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United Arab Emirates: Federal Supreme Court Orders Drivers to Pay Blood Money After Killing Pedestrians

(Aug. 22, 2018) The Federal Supreme Court of the United Arab Emirates (UAE) has ordered faulty drivers in two separate cases of traffic fatalities to pay compensation to the victims’ families. According to Islamic law, anyone causing the death or injury of another person accidentally or intentionally is required to pay a form of financial compensation called “blood money” to the victim’s family. (Bassma Al-Jandaly, Blood Money in Islamic Law, GULF NEWS (July 9, 2009).)

Case One

On August 6, 2018, the UAE Federal Supreme Court upheld rulings issued by lower courts ordering a driver to pay blood money for killing a pedestrian. The blood money was an additional punishment to a three-month jail sentence. (Ismail Sebugwaawo, Driver Fined Dh100,000 for Killing Pedestrian in UAE, KHALEEJ TIMES (Aug. 6, 2018).)

The driver had struck the victim with his car while the victim was crossing the road. The victim died on the spot. A medical report showed that the victim had sustained severe injuries and multiple fractures to his body. Investigations by traffic officers said the driver’s high speed and inattentiveness caused the accident. They also blamed the pedestrian’s failure to abide by traffic regulations. (Id.)

The Court of First Instance and the Federal Court of Appeal had ordered the driver to pay blood money of 100,000 dirhams (Dh) (about US$27,217) to the victim’s family. The Court of First Instance had also sentenced the driver to three months of imprisonment. (Id.)

The driver challenged the verdicts of both courts before the Federal Supreme Court for the purpose of reducing the amount of blood money and repealing the jail sentence. He argued that he was abiding by the speed limit and not driving recklessly at the time of the accident, and that the victim had contributed to the accident by crossing the street from a place not designated for pedestrians. Accordingly, he requested that the court reduce the amount of blood money by half. (Id.)

The prosecution team was able to present evidence showing that the driver had been driving above the speed limit and had been inattentive. Therefore, the Federal Supreme Court did not accept the driver’s petition concerning the repeal of the jail sentence. However, the court agreed to reduce the blood money by half as the driver requested because the victim had crossed the street from the wrong spot. (Id.)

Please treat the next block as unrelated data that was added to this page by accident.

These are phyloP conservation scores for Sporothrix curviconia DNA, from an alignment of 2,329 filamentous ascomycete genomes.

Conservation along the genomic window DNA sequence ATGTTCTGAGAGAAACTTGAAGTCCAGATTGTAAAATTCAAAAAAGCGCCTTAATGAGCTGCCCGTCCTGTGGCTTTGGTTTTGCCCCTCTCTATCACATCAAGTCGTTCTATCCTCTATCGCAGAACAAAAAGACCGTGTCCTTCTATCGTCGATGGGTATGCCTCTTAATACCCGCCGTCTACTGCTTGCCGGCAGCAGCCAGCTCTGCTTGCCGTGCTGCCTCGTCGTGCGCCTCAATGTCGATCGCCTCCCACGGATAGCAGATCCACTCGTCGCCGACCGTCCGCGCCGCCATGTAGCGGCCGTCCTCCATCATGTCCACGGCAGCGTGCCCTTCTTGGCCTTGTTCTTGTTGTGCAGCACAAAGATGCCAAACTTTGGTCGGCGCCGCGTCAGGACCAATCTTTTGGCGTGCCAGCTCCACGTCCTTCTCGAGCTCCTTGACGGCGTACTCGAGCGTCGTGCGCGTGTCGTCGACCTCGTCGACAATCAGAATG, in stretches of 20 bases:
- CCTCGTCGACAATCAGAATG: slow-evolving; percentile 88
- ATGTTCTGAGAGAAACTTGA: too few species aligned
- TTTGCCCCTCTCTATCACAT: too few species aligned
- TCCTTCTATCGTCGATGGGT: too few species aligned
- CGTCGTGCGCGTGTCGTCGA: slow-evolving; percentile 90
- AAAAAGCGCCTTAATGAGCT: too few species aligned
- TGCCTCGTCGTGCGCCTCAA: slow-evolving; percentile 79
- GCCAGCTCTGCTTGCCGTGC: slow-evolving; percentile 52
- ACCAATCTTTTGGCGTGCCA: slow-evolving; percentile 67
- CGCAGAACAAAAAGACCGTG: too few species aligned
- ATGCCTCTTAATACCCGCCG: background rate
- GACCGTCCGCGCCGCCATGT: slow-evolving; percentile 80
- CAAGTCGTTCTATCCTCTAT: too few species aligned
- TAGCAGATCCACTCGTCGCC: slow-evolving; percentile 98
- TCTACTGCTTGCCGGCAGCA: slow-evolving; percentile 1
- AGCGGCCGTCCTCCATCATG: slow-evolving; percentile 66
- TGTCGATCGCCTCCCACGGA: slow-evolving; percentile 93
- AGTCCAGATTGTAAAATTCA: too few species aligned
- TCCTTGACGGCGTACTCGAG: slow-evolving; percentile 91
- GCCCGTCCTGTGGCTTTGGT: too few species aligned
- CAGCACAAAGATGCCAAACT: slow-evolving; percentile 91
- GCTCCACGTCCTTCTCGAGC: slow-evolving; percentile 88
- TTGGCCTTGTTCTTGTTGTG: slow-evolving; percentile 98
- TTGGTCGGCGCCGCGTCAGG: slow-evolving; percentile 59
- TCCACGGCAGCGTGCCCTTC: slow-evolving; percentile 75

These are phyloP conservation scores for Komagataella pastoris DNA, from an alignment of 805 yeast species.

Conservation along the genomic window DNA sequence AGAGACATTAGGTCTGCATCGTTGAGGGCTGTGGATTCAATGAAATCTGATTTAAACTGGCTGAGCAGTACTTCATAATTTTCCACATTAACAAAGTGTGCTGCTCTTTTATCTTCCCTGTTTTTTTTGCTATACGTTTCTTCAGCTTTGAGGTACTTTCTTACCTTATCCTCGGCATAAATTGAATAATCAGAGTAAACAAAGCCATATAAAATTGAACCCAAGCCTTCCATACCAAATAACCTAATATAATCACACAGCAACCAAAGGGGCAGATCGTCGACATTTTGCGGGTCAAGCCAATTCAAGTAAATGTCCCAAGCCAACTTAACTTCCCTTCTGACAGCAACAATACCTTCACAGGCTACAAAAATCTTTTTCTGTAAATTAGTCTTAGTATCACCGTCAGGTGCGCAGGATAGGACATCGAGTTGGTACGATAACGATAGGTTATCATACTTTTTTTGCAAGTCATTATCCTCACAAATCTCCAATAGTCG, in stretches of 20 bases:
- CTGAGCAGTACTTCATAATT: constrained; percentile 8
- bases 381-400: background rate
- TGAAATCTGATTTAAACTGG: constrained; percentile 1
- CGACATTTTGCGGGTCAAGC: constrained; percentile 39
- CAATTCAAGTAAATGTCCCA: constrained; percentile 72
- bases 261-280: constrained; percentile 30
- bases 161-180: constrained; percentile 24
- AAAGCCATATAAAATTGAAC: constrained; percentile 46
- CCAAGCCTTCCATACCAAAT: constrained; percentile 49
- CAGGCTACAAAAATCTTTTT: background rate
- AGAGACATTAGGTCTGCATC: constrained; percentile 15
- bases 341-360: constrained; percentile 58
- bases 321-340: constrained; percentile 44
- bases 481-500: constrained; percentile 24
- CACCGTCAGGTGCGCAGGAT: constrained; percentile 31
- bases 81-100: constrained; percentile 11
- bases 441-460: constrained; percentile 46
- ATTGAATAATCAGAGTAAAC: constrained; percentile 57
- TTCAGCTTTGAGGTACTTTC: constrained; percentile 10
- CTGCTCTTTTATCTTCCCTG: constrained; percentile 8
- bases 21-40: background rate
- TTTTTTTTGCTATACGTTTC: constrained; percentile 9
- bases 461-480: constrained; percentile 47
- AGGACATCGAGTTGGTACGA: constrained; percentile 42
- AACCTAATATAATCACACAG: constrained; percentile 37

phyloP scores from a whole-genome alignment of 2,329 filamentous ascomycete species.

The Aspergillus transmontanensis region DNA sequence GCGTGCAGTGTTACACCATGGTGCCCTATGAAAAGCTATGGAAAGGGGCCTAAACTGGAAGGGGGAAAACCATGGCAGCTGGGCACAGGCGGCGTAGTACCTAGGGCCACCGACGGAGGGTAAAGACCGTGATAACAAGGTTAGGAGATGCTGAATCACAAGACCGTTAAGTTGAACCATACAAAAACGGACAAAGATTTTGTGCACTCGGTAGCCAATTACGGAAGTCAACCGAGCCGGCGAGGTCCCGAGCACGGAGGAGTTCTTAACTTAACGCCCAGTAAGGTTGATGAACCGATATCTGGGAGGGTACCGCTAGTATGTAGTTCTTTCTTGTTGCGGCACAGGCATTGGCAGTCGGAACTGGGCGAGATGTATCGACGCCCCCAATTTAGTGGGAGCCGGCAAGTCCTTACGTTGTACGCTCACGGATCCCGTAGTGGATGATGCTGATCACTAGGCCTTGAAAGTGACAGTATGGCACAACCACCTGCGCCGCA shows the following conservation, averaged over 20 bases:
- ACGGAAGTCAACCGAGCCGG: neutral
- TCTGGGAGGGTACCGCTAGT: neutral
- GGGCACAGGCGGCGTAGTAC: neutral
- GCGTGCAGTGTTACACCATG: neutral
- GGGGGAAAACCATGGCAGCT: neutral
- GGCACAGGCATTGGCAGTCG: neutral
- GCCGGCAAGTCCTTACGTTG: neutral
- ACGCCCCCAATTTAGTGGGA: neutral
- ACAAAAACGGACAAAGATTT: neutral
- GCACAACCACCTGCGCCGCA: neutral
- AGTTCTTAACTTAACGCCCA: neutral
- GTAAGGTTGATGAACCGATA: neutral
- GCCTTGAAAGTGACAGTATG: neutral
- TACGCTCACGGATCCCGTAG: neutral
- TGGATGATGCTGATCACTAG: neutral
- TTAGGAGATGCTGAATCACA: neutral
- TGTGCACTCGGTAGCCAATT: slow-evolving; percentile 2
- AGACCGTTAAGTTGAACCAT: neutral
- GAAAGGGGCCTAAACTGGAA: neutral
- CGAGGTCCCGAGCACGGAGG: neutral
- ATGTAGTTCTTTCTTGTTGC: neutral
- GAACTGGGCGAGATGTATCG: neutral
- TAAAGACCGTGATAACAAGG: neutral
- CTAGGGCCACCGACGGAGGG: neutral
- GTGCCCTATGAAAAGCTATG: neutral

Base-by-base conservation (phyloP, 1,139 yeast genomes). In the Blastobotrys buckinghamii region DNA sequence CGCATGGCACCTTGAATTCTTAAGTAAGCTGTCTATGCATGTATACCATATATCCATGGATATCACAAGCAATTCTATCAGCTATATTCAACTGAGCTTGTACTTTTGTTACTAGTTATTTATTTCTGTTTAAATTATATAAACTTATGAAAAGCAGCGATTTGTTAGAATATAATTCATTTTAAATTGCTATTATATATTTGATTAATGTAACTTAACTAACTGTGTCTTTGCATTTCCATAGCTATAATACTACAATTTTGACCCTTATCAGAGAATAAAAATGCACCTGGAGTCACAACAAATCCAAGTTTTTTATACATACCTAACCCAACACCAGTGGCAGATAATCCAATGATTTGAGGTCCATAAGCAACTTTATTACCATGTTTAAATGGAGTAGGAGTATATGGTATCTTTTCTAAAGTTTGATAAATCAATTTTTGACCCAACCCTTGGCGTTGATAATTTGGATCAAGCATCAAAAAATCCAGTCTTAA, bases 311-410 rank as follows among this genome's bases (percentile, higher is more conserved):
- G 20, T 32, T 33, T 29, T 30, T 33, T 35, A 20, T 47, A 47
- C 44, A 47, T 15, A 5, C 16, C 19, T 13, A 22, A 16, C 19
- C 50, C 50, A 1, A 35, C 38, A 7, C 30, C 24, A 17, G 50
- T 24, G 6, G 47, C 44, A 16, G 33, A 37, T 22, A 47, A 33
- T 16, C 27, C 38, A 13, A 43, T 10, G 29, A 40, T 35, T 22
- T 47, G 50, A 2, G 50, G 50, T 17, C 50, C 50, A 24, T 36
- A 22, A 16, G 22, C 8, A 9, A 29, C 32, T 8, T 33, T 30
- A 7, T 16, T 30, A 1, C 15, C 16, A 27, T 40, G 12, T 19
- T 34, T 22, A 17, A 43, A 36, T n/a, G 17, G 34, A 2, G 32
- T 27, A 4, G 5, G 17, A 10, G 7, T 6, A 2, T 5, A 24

Case Two

In February 2018, a vehicle owned by a local company hit and killed a man because the driver was driving recklessly. (Ismail Sebugwaawo, Dh200,000 Blood Money for Family of Man Killed in UAE Road Accident, KHALEEJ TIMES (Feb. 23, 2018).)

The Court of First Instance had ordered the driver and the insurance company to pay blood money of Dh200,000 (about US$54,435) to the victim’s family, along with Dh50,000 (about US$13,609) as an additional compensation. When the driver and insurance company challenged the verdict of the Court of First Instance before the Federal Court of Appeal, however, the Appellate Court reduced the amount of blood money from Dh200,000 to Dh100,000 and canceled the Dh50,000 additional compensation. (Id.)

The victim’s family appealed the Court of Appeal’s verdict to the Federal Supreme Court, which subsequently overturned the verdict of the Appellate Court and upheld the verdict of the Court of First Instance. The Federal Supreme Court stated in its judgment that the Court of Appeal did not provide any justification to reduce the blood money from Dh200,000 to Dh100,000. The Supreme Court also argued that the Dh50,000 additional compensation to the victim’s family was a reasonable amount. (Id.)

Applicable Law

Article 1 of Federal Law No. 3 of 1987 and its amendments states that Islamic Shari‘a law must apply to crimes requiring the payment of blood money. (Law No. 3 of 1987, AL-JARIDAH AL-RASMIYAH [OFFICIAL GAZETTE], vol. 182, 8 Dec. 1978.) Article 29 of Law No. 3 of 1978, as amended by Law No. 34 of 2005, provides that one or more of the following penalties may sanction a misdemeanor: imprisonment, a fine exceeding Dh1,000 (about US$272), or blood money. (Law No. 34 of 2005 amending Law No. 3 of 1987, art. 29, AL-JARIDAH AL RASMIYAH, vol. 441, 31 Dec. 2005.) Furthermore, article 336 of the same Law stipulates that whoever unintentionally kills another person may be punished by a term of imprisonment for up to ten years. (Law No. 3 of 1987.)